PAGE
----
Bill Gilbey was born in Winnipeg to middle-class, conservative parents who taught him from an early age that hard work, honesty and perseverance were the means to success. However, the family was hit hard by the coming of the Great Depression, and a search for answers led to Bill becoming a lifelong Communist. He was later to comment, “I knew that all the things happening to people during the thirties, the hunger, the unemployment, the arrests and deportations were not an accident of history; they were the consequence of the deliberate actions of a small group of people.”
Bill's first union-related job was also during the early Depression years. He worked with the Workers' Unity League organizing a number of trade unions, and was also instrumental in the formation of the Relief Camp Workers' Union (RCWU). The relief camps had been created by the Bennett government as a means of controlling an estimated 70,000 young unemployed men in Canada. Conditions within the camps were very bad, and it was the intent of the RCWU to improve them.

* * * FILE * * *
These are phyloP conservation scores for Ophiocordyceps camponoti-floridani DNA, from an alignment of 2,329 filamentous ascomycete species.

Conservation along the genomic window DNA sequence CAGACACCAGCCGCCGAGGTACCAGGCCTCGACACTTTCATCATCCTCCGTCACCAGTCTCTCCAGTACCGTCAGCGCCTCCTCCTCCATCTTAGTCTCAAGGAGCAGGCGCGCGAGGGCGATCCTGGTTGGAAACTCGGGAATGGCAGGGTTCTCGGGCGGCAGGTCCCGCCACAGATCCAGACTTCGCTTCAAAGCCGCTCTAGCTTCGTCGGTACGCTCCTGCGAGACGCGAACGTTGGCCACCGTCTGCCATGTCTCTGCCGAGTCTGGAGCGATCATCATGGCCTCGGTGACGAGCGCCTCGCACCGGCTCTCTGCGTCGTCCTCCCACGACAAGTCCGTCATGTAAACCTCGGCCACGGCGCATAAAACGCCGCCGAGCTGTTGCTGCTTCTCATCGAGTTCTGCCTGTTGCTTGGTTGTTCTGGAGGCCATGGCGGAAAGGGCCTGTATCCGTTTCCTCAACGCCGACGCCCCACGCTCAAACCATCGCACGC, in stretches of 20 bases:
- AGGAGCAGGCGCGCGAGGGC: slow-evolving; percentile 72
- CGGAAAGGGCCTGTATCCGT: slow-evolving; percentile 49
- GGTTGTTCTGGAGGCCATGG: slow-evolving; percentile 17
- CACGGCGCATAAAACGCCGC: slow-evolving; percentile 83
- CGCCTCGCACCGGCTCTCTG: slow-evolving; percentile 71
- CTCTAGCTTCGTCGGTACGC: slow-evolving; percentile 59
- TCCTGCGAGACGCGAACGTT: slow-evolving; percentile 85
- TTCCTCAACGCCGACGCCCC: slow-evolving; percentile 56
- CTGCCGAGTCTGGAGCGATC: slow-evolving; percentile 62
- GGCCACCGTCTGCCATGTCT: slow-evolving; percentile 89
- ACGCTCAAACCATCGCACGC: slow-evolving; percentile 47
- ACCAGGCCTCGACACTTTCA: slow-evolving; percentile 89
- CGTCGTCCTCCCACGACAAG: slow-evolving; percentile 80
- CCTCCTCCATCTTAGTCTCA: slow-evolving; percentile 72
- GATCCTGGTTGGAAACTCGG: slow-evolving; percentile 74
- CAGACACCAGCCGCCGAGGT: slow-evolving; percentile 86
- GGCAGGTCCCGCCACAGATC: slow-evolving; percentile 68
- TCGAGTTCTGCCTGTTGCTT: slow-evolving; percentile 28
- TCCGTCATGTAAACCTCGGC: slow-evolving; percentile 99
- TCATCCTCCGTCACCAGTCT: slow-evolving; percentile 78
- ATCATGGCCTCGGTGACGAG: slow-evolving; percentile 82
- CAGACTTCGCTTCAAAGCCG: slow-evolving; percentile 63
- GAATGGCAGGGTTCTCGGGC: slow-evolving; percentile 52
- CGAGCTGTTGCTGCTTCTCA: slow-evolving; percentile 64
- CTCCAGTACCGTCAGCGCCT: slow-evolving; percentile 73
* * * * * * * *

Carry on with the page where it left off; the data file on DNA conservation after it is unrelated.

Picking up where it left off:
In 1939 Gilbey returned to Winnipeg and became involved with organizing the needle trades (sometimes known as the garment industry) in that city. He joined the Canadian military in World War II, but after the war he returned to Winnipeg, taking on a temporary job as representative and organizer for a small local of retail clerks. A year later, he returned to the needle trades. As was frequently the case with union activists during the late 1940s and early 1950s, Bill and his wife Anne became targets for the prevailing anti-Communist hysteria of the McCarthy era. In Gilbey's words, they survived the period “bloodied but unbroken.” Unfortunately, the public fear during the McCarthy era severely limited the ability of union activists to do any serious organizing. Gilbey therefore had to be content with doing his job as a cutter in the needle trades. However, in 1958, a chance meeting with two friends who were employed by the Oil, Chemical and Atomic Workers Union (OCAW) led to Bill's appointment to the position of executive secretary for the largest local of the OCAW in Saskatchewan.
Gilbey remained with the OCAW for nine years. During this time he was also elected president of the Saskatchewan Federation of Labour and held the position of vice-president of the Canadian Labour Congress. He later moved to the Retail, Wholesale and Department Store Union. In 1967, he joined the Grain Services Union, holding the position of secretary-general manager until his retirement in 1973. One of Gilbey's principal areas of interest was occupational health and safety. He was successful in having the Workers' Compensation Board recognize the dangers of grain dust to worker's lungs as a compensable industrial disease. His position on the issue of grain dust is described in his book Grain Handling: Dollars versus Health and Safety.